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ENOUGH with the GMO focus!  RSS feed

 
gardener
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I'm drowning with all of the GMO posts & news and although it is very valid, the BIGGER concern is the rampant amount of pesticides being put on every huge commercial farm, the bulk of the veggies at our friendly farmers' market is saturated with chemicals (in the part of the country anyway) , yet folks don't bother to ask "what do you do about pests" or "how do you treat your fields between crops". I don't think most people realize that a majority of sizable "truck farms" still use round-up between crops and sevin dust during growth. That soil is saturated with toxins yet, the focus has been directed to GMO crops alone and "shop local". It needs to be taken a step further.
What labeling do I want to see? Synthetic herbicides &/or pesticides were used. Seems that label would cover more than GMOs and bottom line, we all want poisons out of our food, ground water etc.
How about putting together and sharing some common questions to ask at the farmers' market unless you really know your growers.

1. If they claim to be organic, ask for their Certificate. It's a mandate that it's posted if they are organic.
2. What do you do about pests?
3. If they are a natural grower, ask how long they've been growing that way. Remember that toxins stay in the soil for years and years, and be very careful especially if you're buying root crops.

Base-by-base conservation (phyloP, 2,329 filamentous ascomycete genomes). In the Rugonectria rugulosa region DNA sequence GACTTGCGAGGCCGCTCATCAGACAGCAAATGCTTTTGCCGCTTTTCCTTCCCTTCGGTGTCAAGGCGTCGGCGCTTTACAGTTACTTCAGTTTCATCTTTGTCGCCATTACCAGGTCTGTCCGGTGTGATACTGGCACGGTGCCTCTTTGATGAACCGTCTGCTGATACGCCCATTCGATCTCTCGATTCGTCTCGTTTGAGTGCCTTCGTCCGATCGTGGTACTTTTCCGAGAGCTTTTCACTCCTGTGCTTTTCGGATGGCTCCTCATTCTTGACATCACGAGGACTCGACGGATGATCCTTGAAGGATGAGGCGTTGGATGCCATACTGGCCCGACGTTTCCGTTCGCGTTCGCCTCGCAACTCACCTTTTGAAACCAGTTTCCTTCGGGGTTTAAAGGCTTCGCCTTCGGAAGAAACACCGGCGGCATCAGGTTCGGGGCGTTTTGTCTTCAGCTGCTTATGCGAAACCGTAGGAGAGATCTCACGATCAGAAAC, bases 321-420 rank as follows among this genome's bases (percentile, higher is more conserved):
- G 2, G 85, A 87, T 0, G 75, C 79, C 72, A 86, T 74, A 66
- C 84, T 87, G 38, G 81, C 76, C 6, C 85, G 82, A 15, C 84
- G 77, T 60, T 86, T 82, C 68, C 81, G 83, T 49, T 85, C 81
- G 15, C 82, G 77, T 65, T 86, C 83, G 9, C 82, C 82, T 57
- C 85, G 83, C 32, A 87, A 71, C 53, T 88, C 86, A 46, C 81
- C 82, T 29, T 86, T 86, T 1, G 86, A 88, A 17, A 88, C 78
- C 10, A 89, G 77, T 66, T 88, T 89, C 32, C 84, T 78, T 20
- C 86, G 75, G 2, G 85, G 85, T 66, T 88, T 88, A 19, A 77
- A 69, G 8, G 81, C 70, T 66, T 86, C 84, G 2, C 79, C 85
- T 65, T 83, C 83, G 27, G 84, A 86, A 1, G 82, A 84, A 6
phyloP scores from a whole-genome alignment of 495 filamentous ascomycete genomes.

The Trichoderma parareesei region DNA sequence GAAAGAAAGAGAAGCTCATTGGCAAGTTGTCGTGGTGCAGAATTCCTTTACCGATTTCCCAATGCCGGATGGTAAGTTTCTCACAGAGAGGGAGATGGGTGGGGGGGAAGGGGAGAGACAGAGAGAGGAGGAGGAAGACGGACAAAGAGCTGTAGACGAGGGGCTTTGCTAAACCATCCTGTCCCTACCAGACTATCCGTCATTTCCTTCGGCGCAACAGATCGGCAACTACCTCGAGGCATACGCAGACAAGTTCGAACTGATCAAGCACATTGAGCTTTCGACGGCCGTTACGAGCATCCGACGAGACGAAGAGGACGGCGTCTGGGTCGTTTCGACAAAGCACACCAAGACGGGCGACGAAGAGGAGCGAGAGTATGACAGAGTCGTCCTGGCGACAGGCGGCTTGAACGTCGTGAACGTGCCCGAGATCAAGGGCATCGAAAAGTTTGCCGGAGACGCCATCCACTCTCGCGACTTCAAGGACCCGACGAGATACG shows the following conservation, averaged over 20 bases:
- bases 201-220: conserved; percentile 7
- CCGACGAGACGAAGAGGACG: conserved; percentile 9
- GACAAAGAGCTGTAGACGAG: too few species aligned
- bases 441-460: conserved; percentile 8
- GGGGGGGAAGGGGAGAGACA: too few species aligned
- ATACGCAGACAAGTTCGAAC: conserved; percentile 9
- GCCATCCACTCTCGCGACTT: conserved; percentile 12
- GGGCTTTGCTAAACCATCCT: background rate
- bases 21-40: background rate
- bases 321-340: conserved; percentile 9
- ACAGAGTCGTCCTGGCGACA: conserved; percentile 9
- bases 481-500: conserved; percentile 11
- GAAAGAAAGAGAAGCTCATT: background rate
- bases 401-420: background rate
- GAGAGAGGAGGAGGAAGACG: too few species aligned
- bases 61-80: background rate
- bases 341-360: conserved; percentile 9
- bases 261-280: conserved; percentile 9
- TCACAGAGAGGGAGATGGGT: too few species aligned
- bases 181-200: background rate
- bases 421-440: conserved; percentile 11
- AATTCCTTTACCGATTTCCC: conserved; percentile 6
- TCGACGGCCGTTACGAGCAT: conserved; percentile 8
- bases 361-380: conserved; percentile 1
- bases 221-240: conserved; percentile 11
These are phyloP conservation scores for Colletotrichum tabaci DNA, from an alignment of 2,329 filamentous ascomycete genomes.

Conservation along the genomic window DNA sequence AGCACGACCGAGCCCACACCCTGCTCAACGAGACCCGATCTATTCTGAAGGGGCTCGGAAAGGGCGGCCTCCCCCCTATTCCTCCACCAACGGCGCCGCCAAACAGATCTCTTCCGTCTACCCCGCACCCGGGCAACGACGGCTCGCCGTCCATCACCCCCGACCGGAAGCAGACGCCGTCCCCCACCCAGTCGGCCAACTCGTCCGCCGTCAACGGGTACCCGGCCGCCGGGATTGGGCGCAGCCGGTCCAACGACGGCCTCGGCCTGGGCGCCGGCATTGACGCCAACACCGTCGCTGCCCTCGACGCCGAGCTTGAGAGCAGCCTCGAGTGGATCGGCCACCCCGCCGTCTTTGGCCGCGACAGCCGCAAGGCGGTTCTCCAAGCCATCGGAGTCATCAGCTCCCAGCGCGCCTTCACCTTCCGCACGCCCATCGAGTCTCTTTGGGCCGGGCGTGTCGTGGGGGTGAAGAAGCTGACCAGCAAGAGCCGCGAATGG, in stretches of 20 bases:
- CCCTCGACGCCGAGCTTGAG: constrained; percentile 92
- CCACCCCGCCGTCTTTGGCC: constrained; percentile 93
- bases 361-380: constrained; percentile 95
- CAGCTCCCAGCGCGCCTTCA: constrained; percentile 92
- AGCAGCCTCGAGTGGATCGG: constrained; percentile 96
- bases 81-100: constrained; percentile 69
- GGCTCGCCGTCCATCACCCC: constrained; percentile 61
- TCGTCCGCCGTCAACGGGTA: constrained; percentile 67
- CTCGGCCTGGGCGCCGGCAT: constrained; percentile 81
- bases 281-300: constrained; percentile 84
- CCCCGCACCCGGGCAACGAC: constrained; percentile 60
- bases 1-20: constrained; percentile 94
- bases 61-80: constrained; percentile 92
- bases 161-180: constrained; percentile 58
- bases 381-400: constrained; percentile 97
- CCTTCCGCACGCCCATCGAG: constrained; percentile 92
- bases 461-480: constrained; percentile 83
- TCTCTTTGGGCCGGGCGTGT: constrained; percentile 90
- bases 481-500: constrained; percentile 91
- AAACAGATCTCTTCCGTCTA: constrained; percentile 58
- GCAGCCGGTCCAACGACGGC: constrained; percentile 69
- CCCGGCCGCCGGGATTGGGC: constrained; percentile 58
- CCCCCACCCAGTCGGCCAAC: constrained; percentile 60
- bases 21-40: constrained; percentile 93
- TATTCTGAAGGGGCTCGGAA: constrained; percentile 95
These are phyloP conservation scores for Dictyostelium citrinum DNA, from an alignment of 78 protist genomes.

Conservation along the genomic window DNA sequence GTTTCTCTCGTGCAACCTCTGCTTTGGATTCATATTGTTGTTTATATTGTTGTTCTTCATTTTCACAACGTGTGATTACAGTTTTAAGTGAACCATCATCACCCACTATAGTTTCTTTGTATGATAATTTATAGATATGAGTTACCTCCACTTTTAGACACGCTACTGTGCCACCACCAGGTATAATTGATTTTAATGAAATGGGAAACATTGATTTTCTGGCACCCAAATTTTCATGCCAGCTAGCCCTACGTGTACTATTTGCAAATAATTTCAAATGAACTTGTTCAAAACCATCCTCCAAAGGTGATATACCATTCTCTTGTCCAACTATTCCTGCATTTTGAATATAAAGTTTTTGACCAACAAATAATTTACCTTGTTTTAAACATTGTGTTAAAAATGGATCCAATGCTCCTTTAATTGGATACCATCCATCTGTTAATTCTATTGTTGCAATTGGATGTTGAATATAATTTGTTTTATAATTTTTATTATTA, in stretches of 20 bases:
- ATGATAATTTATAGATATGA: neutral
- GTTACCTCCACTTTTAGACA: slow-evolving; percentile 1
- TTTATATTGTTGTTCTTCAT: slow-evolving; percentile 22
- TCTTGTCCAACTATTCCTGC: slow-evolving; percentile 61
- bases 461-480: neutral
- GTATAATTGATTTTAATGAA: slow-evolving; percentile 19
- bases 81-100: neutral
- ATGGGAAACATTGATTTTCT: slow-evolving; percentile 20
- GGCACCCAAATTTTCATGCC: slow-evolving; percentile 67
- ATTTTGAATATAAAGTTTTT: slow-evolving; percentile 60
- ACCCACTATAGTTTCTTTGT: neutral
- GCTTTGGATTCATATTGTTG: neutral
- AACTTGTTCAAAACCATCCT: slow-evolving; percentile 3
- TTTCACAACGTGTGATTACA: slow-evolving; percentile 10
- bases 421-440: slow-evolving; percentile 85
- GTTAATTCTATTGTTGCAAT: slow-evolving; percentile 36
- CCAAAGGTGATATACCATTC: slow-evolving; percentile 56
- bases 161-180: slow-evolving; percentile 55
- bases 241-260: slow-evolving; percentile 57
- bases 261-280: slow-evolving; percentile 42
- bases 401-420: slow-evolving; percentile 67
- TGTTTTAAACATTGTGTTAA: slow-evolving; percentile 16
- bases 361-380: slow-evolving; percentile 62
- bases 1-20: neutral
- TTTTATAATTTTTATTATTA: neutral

4. If you are live in "tobacco" growing county, ask when they start their berry farm. The government assisted many tobacco growers to convert from tobacco to blueberries and their dirt will be toxic for years since no cover crop was used between tobacco harvest and berry planting.

please add to this if you can think of something.
thanks
M
 
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With regard to item one on your list - only if they are certified organic, and that certification, while expensive, does not carry all that much significance in terms of how they're growing crops. Yes, it means not using synthetics - but it does not mean not using pesticides. There are growers that have not pursued the certification (for various reasons) that may well be following a stricter set of guidelines than are called for with certification.

As I see it the primary issue with GMOs is that they enable increased use of pesticide (the whole "Round-Up Ready" thing). Avoiding GMOs automatically reduces the level of exposure to Round-up, since the non GMO crop won't survive the higher levels of the herbicide.

I do see your point though. "GMO" is not the whole picture and we should not lose track of the other elements that make up the image.
 
Marianne Cicala
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Hey Peter -